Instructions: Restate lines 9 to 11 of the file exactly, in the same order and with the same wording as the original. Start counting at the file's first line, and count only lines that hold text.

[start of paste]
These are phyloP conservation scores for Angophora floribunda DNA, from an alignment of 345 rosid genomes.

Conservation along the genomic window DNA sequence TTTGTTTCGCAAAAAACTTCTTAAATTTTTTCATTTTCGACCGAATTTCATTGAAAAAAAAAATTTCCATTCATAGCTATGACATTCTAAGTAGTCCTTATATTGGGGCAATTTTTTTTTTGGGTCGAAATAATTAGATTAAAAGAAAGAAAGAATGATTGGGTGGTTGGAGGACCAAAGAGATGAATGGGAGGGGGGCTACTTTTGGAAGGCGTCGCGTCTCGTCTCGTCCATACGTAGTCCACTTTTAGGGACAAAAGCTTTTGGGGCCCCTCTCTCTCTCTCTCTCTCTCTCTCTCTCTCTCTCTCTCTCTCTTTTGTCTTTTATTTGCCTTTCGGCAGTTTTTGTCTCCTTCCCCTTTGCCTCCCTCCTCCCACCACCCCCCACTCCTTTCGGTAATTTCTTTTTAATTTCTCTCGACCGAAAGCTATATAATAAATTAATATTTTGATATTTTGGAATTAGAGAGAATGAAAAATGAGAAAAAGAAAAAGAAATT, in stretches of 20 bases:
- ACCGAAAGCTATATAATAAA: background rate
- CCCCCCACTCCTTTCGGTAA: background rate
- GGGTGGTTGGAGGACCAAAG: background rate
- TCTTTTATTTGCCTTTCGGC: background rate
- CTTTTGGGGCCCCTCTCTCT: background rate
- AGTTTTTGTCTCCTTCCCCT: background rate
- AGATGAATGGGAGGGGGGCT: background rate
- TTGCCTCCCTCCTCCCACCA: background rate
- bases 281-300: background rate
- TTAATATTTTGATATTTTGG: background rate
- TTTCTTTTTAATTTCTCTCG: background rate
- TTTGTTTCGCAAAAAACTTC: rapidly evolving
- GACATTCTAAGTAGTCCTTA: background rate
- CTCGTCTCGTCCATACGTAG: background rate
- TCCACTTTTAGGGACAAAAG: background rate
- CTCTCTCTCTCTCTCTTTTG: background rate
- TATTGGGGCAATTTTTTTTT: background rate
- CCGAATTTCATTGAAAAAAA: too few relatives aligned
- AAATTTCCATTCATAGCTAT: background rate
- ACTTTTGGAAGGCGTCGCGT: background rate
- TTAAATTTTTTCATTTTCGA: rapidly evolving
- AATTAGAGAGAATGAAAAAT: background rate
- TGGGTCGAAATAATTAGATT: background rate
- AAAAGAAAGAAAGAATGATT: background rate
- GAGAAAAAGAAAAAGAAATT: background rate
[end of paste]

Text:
- AGATGAATGGGAGGGGGGCT: background rate
- TTGCCTCCCTCCTCCCACCA: background rate
- bases 281-300: background rate